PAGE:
17 January 2007

Round-up: State plans

Dean Olsen, staff writer for the Springfield Register, writes that Illinois Democratic Governor Roy Blagojevich’s spokesperson emailed this: "We don't think a uniform single-payer system would really address the complex needs of our population."

“[I]f the Chicago Democrat follows the example set by a handful of other states, Illinoisans should expect a plan that would expand subsidized health coverage for poor and middle-class residents, require uninsured individuals to buy coverage and penalize employers that don't provide it," writes Olsen

“That's also the type of plan that a state task force is expected to recommend to the governor when it meets Thursday in Chicago. The plan would cost the state $3 billion per year.“

Olsen writes that the latest economic recovery hasn't reduced the number of uninsured, 46.6 million people nationwide, because health-care costs are rising faster than inflation, and new jobs are in the service sector, which doesn’t offer good health benefits.

He gives a helpful outline of Maine’s, Massachusetts’ and Vermont’s healthcare plans:

Massachusetts Commonwealth Care (being phased in):

• Anyone who can afford insurance must buy it
• Employers must make "fair and reasonable" contributions toward employee health coverage or be assessed up to $295 per worker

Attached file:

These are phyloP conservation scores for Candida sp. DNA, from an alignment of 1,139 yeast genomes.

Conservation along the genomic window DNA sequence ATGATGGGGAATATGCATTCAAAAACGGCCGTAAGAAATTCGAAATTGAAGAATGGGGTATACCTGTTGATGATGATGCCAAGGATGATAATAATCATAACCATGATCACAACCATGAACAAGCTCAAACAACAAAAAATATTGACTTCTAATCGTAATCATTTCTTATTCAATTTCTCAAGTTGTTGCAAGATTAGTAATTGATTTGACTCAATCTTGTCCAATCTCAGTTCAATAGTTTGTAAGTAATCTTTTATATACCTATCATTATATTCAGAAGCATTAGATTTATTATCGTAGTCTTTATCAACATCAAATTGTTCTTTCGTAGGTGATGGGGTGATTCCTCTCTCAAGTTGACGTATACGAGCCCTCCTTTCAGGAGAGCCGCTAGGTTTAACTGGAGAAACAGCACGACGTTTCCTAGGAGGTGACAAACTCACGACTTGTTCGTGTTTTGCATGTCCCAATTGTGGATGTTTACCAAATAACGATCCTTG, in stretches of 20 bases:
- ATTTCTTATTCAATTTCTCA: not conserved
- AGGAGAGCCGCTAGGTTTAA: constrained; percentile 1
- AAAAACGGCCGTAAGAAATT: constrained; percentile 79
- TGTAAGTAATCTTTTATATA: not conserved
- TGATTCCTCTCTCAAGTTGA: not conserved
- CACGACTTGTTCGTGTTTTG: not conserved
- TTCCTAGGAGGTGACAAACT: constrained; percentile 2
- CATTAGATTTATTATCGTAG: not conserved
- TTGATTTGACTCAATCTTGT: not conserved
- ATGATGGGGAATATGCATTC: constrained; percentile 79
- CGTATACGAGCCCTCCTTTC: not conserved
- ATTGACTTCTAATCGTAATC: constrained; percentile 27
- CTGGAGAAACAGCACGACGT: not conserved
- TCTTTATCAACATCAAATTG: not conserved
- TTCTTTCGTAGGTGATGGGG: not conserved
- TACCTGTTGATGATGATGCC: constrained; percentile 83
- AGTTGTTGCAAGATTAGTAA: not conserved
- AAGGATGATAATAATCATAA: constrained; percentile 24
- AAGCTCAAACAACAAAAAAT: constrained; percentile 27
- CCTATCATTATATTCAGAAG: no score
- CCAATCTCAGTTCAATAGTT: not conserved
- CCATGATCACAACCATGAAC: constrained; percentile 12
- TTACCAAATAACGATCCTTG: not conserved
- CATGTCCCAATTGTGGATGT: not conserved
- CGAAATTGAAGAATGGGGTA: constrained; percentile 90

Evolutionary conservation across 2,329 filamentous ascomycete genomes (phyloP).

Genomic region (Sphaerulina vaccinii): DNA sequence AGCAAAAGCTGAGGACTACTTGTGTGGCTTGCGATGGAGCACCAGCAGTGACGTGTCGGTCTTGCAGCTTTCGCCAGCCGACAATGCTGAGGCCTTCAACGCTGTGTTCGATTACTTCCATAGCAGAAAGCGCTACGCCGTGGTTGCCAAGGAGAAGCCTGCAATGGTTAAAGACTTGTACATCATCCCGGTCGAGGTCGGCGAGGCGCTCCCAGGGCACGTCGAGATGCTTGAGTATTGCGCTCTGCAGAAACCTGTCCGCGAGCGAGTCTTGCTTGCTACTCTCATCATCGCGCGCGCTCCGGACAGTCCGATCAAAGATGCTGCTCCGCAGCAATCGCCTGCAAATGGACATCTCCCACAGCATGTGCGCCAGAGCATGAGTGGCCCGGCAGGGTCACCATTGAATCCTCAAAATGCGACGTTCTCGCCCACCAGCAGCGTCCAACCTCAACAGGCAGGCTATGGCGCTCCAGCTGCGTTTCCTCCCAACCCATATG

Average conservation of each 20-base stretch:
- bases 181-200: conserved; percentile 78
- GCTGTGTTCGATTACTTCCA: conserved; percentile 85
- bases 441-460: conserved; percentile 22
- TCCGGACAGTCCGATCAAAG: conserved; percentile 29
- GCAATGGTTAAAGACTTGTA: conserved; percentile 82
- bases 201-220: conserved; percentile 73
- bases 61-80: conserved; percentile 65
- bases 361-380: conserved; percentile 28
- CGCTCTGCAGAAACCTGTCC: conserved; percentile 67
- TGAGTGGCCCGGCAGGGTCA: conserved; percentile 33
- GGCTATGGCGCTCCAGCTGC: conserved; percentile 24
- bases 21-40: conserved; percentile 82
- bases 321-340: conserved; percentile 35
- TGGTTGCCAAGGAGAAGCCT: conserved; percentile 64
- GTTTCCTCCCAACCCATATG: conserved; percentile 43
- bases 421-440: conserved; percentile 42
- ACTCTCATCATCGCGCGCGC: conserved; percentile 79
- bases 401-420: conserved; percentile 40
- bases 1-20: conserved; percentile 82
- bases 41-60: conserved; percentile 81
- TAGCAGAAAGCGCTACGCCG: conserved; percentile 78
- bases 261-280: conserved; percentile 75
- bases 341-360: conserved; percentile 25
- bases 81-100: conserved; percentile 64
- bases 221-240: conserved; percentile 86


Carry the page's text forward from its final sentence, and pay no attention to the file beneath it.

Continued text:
• An authority to improve availability and affordability of coverage
• Subsidies for low-income people
• Insurance reforms to reduce premiums and create new options.
• Funded by state, federal, employer and individual contributions

Unanswered questions include whether there's enough money to finance the plan and whether requiring people to buy health insurance actually lead to universal coverage.

Vermont Catamount Health (begins in October):

• A new insurance product meant to be affordable and comprehensive
• Subsidies for low-income uninsured citizens with incomes up to three times the federal poverty level
• employer assessments of $365 per uninsured worker
• Funded by an increase in the tobacco tax, federal matching funds, enrollee premiums and employer assessments

Maine's Dirigo Health Plan (enacted in 2003):

• Relies on voluntary measures
• A health-insurance product available to small businesses, the self-employed and others without access to employer-based insurance
• Discounted premiums and reduced deductibles and other out-of-pocket costs for people earning up to three times the federal poverty levels
• Funded by individuals and employers, state general funds and federal Medicaid matching funds

Enrollment in Dirigo has been capped at 12,000 because of a shortage of money.

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